Herbs have a variety of uses, including culinary, medicinal and religious, bringing color, fragrance and flavor to the home. While some herbs are better suited for outdoor gardens, because of larger bulb and root structures, there are many herbs available for indoor growing. Indoor herbs, grown year-round, are well suited for individual and group plantings.
Several types of basil, including Thai, Genovese, cinnamon and lemon, enhance salads, sauces and a variety of international recipes. All types of basil grow best in healthy, well-draining soil with a pH of 5.5 to 8.0. Basil is readily propagated from seed or stem cuttings, and harvest can begin as soon as plants develop at least six sets of true leaves. Basil Gardening recommends the use of organic or slow-release fertilizers, according to manufacturer's directions. Artificial and quick-release fertilizers cause unwanted growth that takes away from the potent flavor. Snip or pinch off leaves from the top of the plant to encourage fuller growth. There are several ways to preserve basil, including freezing, drying or storing in oil or vinegar for shorter periods.
There are eight types of oregano used in cooking, ranging from spicy to sweet in flavor. Greek, Italian, Hot & Spice, Kaliteri, Cretan, Golden, Syrian and Khirgistan strains are used to flavor meat, poultry and seafood, salads and sauces around the world. Oregano thrives in well-draining soil and full sunlight, maturing within 35 to 45 days of planting. Harvest leaves when plants grow at least 8 inches tall. For fuller growth, trim plants back just before flowering. Utilize an organic, slow-release fertilizer, according to manufacturer's directions, every six to 10 weeks during active growth. Preserve oregano's by cutting and drying bunches.
Chives, which originated in Asia and Eastern Europe, are delicate members of the onion family. Two types of chives, common and garlic, grow well from seed or clump division from existing plants. Chives require well-draining soil with a pH level of 6.0 to 8.0 and lots of sunlight for optimal growth. The National Gardening Association recommends using an organic 5-10-5 fertilizer, per manufacturer's instructions, at least once during the growth cycle. Chive seeds are quick to germinate but slow to grow and are ready for harvest when plants reach 6 inches in height. For best flavor, chives should be used fresh; however, freezing is a viable method of preservation.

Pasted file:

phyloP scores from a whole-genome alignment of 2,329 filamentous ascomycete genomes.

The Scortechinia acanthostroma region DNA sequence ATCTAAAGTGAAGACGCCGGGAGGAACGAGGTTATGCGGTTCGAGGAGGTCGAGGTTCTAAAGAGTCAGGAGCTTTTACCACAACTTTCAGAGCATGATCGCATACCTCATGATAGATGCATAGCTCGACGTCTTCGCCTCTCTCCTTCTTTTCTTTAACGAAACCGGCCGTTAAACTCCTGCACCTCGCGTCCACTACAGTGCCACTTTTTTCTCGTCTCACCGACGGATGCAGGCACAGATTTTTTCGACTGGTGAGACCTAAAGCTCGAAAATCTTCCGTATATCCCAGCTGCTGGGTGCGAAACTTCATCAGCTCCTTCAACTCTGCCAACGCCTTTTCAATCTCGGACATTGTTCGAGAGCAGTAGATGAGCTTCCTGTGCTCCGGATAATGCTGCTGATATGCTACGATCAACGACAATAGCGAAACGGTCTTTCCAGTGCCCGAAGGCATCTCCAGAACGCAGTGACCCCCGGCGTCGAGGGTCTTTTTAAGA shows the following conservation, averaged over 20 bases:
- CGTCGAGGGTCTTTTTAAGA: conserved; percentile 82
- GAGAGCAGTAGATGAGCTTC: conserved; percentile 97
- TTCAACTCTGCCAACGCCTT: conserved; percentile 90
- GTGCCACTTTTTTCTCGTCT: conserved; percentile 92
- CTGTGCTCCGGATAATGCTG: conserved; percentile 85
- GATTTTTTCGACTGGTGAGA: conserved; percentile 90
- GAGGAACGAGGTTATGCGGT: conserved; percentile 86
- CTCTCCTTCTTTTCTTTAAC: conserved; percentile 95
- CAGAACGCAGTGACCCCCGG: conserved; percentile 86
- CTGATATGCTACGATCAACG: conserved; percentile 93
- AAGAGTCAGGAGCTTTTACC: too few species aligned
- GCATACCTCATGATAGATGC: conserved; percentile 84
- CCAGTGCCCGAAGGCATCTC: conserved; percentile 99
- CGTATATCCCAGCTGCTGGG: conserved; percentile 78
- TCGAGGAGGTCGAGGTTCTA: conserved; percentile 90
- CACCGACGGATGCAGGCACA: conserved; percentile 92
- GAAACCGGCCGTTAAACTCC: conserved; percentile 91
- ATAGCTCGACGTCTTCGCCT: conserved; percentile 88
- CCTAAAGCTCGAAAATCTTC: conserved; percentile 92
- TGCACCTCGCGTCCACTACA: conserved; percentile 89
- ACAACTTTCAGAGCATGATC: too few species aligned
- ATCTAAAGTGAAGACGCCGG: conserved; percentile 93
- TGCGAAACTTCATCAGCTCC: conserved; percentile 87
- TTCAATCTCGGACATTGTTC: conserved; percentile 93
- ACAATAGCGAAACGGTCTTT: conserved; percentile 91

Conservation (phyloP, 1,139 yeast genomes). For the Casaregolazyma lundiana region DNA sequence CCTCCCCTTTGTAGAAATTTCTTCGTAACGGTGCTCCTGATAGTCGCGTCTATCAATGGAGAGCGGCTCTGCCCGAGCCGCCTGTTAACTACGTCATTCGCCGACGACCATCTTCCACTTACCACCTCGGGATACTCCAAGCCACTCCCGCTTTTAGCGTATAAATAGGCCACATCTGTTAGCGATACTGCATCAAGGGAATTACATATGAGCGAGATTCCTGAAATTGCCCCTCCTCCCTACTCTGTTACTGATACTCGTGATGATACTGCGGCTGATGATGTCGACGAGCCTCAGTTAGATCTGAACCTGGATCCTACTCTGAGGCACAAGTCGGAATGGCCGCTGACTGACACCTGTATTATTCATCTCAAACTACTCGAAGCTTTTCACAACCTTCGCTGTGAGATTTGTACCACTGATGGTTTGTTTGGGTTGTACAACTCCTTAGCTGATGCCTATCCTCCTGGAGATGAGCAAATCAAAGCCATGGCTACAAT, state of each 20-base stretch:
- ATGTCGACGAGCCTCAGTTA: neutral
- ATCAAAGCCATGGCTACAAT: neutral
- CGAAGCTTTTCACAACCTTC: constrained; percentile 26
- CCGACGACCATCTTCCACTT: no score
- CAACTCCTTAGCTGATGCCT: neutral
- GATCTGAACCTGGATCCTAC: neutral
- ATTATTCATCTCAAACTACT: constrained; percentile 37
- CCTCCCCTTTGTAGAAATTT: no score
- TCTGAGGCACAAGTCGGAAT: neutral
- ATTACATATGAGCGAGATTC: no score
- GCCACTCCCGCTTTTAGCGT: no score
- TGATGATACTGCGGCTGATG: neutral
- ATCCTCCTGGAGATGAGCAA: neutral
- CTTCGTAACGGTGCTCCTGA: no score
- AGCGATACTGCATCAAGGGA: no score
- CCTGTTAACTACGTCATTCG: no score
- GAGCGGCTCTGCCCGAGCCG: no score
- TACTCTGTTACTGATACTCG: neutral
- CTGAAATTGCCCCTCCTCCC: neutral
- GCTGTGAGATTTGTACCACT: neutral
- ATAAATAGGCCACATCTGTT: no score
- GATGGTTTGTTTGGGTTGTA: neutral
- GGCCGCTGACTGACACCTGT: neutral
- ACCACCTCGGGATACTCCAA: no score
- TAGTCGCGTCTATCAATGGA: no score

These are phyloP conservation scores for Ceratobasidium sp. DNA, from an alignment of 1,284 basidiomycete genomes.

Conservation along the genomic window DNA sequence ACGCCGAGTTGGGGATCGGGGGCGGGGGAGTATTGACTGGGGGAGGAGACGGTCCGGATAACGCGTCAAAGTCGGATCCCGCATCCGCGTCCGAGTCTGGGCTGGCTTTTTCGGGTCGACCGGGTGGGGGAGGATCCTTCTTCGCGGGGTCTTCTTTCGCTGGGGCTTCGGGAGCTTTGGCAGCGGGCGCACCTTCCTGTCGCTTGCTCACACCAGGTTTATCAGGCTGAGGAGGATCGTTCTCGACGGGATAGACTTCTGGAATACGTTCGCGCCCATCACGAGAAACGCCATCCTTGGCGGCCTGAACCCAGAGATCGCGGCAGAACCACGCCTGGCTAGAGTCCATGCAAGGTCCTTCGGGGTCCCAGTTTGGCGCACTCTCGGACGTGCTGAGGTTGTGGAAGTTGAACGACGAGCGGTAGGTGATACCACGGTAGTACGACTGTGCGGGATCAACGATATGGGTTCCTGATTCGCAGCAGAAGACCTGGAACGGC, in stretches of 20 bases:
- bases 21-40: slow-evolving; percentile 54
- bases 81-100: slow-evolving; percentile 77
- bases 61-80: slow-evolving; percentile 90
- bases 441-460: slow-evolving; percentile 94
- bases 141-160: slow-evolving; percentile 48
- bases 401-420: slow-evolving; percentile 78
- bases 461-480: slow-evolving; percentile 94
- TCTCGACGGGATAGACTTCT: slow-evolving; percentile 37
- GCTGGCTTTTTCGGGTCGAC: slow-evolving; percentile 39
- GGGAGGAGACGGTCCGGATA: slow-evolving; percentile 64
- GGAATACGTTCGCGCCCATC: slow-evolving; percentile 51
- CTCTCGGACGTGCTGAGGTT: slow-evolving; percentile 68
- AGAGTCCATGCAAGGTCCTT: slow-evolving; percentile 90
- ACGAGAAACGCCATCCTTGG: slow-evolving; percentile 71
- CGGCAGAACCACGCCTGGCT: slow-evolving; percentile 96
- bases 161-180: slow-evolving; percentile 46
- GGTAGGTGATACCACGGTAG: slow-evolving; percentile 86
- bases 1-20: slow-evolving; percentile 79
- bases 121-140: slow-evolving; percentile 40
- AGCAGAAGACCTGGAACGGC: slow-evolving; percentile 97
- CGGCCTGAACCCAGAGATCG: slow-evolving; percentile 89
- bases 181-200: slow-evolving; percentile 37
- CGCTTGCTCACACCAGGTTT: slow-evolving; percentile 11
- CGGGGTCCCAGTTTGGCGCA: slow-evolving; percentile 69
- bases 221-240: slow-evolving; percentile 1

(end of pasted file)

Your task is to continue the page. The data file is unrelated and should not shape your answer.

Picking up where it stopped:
Parsley, both curly and flat-leaf, is a member of the Umbelliferae family and a relative of root vegetables such as celery and carrots. Once used only as garnish, parsley can liven up soups, sauces and a variety of meat, poultry and seafood dishes. Parsley varieties grow best in moist, well-draining soil with a pH level of 6.0 to 7.0 and lots of sunlight. The University of Minnesota Extension recommends using 1/2-strength liquid fertilizer, based on manufacturer's recommended dosage, every three to four weeks. Harvest leafy stalks from the outermost portion of the plant first to encourage fuller foliage. While parsley has fuller flavor when used fresh, it can be dried or frozen for later use.
Cilantro, also called coriander and Chinese parsley, is a pungent relative of the carrot. The powerful flavor of this herb, both seeds and leaves, is used in a variety of Mexican, Asian and Middle Eastern dishes. Cilantro is a cool-weather crop that does not tolerate high temperatures. For successful growth, sandy, well-draining soil with a pH of 6.1 to 7.8 and full sun are required, along with consistent moisture. Harvest can begin once plants are established. Gardening Know How recommends cutting off the top 1/3 of the plant, leaving the remainder of the plant to continue growth. To harvest seeds, the plants need to flower. After blooms fade, remove seed heads and allow them to dry before opening to release the seeds.